The month of 900 loving continues and here we have the next part of the Saab 900 Engineering brochure from back in 1985.
This was supplied and scanned by 1985 Gripen and gives a great insight into what’s become the epitome of classic Saab.
Saab 900 – Chassis
The Saab 900 incorporates the same basic design features which have made earlier Saabs widely acclaimed for their roadholding properties. The basic elements include front-wheel drive. 60-40 weight distribution, lightweight rear axle, l5-inch wheels, rack-and pinion steering and pivot-mounted springs.
Before the 900 series was launched in 1978, designers devoted massive work to refining the chassis geometry. The design specification was severe. The Saab 900 was to have excellent directional stability and consistent behaviour:
– on different types of road and on a variety of surfaces,
– when carrying a range of loads – including maximum load,
– throughout the speed range,
– in cornering, regardless of whether the driver decelerates, accelerates or brakes the car.
In recent years, the automotive industry has displayed a preference for smaller wheel sizes. But Saab has remained faithful to large wheels. The latter offer greater ground clearance, better comfort and better traction on loose surfaces, such as on sand and snow. Larger wheels also provide space for larger brakes, and the brakes are easier to adjust. The Saab 900 has hub-centred wheels. This provides the best conditions for true circularity of the combination of wheel and tire.
The geometry and bushings have been adjusted so that the rear axle exerts no self-steering effect when the car rolls and does not affect the lateral and braking forces. Computers and advanced electronic measuring equipment, designed by the Saab Scania Aerospace and Computer Divisions, were used to optimize the chassis design.
Conventional optical wheel-geometry measuring equipment was simply not accurate enough to satisfy the ambitions of the engineers. The front-wheel coil springs are pivot-mounted – an unusual refinement on standard cars. Owing to the pivot mounting, the springs always remain straight.
The rear axle is in the form of a lightweight, rigid tube which maintains the rear wheels parallel at al times. This eliminates track variations – a typical disadvantage of the split rear axle and independent suspension for the rear wheels. The fuel tank is located between the rear wheels – the safest place in the event of a collision.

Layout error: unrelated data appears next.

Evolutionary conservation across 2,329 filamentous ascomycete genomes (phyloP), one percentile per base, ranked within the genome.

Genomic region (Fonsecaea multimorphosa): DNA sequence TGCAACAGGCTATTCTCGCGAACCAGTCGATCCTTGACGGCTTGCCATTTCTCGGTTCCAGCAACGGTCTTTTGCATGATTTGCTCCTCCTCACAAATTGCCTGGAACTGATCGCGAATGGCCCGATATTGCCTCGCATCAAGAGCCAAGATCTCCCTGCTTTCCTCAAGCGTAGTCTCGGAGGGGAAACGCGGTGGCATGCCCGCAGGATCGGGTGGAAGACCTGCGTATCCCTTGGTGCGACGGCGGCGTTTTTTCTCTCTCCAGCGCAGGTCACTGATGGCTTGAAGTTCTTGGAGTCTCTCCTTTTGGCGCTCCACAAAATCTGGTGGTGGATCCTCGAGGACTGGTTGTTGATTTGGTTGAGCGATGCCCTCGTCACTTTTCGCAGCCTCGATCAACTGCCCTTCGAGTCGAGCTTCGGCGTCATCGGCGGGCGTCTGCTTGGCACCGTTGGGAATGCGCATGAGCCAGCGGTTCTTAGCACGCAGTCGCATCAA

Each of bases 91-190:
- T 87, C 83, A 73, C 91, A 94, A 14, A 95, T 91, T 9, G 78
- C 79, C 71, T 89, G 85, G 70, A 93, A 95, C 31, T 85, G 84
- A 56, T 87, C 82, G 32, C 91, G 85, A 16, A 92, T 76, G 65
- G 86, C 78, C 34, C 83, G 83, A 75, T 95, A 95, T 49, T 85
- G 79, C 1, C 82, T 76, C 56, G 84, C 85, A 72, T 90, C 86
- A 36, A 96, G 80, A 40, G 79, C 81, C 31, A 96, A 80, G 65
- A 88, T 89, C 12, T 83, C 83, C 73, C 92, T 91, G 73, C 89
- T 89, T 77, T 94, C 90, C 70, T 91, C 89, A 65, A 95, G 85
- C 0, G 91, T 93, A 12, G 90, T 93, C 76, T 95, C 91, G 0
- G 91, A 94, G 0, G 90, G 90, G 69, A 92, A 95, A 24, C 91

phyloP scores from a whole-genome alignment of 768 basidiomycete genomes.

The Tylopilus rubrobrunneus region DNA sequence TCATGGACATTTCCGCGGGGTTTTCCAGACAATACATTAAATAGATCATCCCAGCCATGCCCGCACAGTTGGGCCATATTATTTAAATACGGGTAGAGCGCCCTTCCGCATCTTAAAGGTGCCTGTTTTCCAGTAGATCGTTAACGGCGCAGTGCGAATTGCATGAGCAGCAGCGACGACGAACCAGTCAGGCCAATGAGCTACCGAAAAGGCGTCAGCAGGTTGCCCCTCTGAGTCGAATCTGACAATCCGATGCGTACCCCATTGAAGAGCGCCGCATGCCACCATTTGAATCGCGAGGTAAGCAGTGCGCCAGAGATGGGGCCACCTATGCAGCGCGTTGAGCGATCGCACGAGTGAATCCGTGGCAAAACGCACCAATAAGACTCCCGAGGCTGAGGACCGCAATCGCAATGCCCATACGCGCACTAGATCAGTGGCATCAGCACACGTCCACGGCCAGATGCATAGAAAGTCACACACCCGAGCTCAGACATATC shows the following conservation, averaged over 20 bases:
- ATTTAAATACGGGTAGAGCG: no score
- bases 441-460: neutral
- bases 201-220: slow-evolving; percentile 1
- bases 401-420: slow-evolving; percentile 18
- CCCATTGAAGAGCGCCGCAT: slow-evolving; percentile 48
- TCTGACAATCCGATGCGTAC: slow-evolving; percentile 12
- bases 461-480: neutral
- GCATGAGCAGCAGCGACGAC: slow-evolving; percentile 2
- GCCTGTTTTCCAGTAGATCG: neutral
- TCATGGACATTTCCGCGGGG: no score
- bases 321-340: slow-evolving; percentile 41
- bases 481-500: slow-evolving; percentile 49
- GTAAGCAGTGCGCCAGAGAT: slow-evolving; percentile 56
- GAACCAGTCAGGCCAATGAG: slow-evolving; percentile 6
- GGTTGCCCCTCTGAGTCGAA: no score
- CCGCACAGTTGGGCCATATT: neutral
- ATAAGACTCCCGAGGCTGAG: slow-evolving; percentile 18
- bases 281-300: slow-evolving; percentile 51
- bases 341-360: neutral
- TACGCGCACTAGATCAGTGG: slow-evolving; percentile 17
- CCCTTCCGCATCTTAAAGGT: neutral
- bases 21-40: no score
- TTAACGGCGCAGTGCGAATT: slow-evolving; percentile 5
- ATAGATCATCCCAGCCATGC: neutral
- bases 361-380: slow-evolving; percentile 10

The terms understeer, oversteer and neutral steering are often used when the road behaviour of a car is discussed. When cornering at high speed, a car with understeer will run at a wider radius than that corresponding to the steering wheel displacement. In the same situation, a car with oversteer will run at a tighter radius, whereas a car with neutral steering has a behaviour which lies between these two alternatives. On a car with rear-wheel drive (which normally has a certain amount of understeer) the rear wheels cannot resist lateral forces to the same extent as the front wheels when the car is accelerating. High acceleration may therefore cause the normal understeer of the car to change to oversteer. The car may then be difficult to manoeuvre, particularly on a slippery surface – such as when overtaking on a slushy road or across a ridge of snow in the centre of the road.
On cars with front-wheel drive, the rear wheels maintain the directional stability of the car, since they are not subjected to
driving forces. On the Saab 900, the rear axle, weight distribution and design of the brakes also contribute to the rear wheels being capable of withstanding relatively high lateral forces, even during braking.
The Saab 900 normally has a certain amount of understeer and retains this characteristic, even under extreme conditions. When carrying the driver and full tank of fuel, the approximate weight distribution of the Saab 900 is 60% on the front wheels and 40 % on the rear wheels. Fully laden, the distribution changes to 5l% – 49%. The Saab 900 thus still has a slight amount of understeer and has consistent behaviour, with good directional stability, even when fully laden.
As opposed to this, a car with a curb weight distribution of, say, 54% on the front wheels and 46% at the rear wheels will have the reverse distribution when fully laden. The road behaviour and characteristics of the car will therefore change – from understeer to oversteer. This may be risky on a slippery surface.
The Saab 900 has disc brakes all round, to ensure the shortest possible braking distance and consistent braking characteristics on all wheels, even under extreme conditions. The handbrake acts on the front-wheel discs.
When the brakes are applied, the loading on the front wheels increases. As a result. the harder the brakes are applied, the higher should be the braking effort exerted on the front wheels in relation to the rear wheels. The Saab brake system is designed so that the braking effort distribution on gentle braking or on a slippery surface is about 60% to the front wheels and 4O% at the rear. On heavy braking on dry roadways, the distribution changes to 80% – 20%.
The Saab 900 has a diagonally split, dual-circuit brake system. As a result, half of the braking effort will still be available, even if one of the circuits should fail.
A good steering system must be easy to operate, although without giving rise to ‘wander’. lt must have no backlash and must provide a good ‘feel of the road’. And it must not transmit shocks to the steering wheel when the car runs over irregularities in the road surface. Finally, the steering wheel travel must not be affected by movement of the suspension springs.
The Saab 900 has rack-and-pinion steering. This system has no backlash and a minimum of ‘springiness’ – without the need for periodic maintenance. (On the other hand, a worm-and-pinion steering mechanism requires periodic adjustment to eliminate the backlash.)